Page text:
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Picture courtesy of The Turlock Journal



Cat and dog survive tragedies and hope for new homes
BY FIONA CHIN


Josie and Courage have a second chance at life thanks to a local vet and an animal rescue organization.

Renae Zumstein, a veterinarian at Monte Vista Small Animal Hospital, and The Friends of Turlock Animal Shelter, an independent non profit rescue organization, were instrumental in the rescue and rehabilitation of Josie, a gray and white shorthaired cat, and Courage, a black and white terrier mix.

The pair lived through the same misfortune but, hopefully, both will soon become members of loving homes.

Their story begins in the middle of February, when 1-year-old Josie was brought in by her owner after being hit by a car. Her back left leg was broken and because her owner was unable to afford the type of treatment she needed, she was relinquished to Monte Vista Small Animal Hospital. Josie was in shock and had to be stabilized with fluids and antibiotics for a few days before going into surgery.

When Josie's condition improved, Zumstein operated on her, inserting two pins and a wire near her ankle. Since then, one pin has been removed and the second will probably stay unless it migrates, in which case it may need to be removed. She is still in the process of having her bone heal and is building muscle back up, but has recovered greatly since the weeks following her operation.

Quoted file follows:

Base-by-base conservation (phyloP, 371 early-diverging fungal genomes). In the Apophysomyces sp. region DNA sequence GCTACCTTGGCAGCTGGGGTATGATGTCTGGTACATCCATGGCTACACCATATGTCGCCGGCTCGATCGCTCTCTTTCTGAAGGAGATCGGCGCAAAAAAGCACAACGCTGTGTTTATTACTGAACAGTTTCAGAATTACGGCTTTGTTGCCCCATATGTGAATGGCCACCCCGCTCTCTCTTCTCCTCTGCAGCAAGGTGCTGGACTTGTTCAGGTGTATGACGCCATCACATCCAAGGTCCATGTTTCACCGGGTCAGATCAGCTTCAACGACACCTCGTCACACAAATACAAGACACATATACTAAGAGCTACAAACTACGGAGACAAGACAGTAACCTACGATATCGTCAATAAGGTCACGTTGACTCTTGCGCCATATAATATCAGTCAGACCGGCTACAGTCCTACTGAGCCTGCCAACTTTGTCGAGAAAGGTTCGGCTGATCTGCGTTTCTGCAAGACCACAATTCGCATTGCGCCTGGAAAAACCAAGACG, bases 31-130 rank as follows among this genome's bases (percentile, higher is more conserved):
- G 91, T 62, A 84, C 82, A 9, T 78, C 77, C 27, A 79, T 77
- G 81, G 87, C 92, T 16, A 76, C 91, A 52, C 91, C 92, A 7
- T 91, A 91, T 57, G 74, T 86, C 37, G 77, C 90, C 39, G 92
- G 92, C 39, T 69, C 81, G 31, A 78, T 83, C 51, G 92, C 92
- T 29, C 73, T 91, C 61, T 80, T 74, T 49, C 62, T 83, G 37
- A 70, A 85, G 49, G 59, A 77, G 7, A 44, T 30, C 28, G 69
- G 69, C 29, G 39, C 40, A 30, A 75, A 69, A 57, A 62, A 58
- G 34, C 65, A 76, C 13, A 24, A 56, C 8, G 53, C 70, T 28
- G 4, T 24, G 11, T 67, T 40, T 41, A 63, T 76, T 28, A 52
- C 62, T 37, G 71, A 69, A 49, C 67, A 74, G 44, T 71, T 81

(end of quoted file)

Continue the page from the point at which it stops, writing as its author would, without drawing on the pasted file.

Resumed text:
Courage, too, was hit by a car. The incident occurred at the end of February. His left front leg was shattered, dangling from his body, and his pelvis bones were crushed. Also, like Josie, his owner was unable to afford the type of treatment he needed and relinquished him to the veterinary. His condition was worse than Josie's. In shock and very pale, he was stabilized with fluids for a week and a half before Zumstein could proceed with his treatment.

When his body could tolerate surgery, his limb was amputated, because the nerve damage was too severe. After his operation, he remained in a cage at Monte Vista Small Animal Hospital for two months while his pelvis healed. Because his pelvis will forever be in an abnormal shape, Courage must never be fed bones of any kind or rawhide. But he can eat normal dog food, dog biscuits and dog treats.

Both Josie and Courage will be available for adoption at Pet Extreme, located 2840 Countryside Dr. Prospective owners may visit them from noon to 4 p.m. today and Sunday if they haven't been adopted. They will be among almost 20 other animals that are also up for adoption.

"I think Josie has a great personality. She is social, calm and a friendly cat who gets along with other animals. She doesn't have litter box problems and is almost 100 percent healed," said Zumstein.

"Courage does great on three legs. He has built up muscle and instantly got up after the anesthesia wore off. He is already used to it. I thought his recovery was excellent. He was an excellent patient who fought very hard. He's very social, good around other animals, very intelligent and curious but well-behaved. These are special cases. They belong in special homes and need special care. We have grown attached to them and want to see them in the right homes," she added.


To contact Fiona Chin, e-mail fchin@turlockjournal.com or call 634-9141 ext. 2015.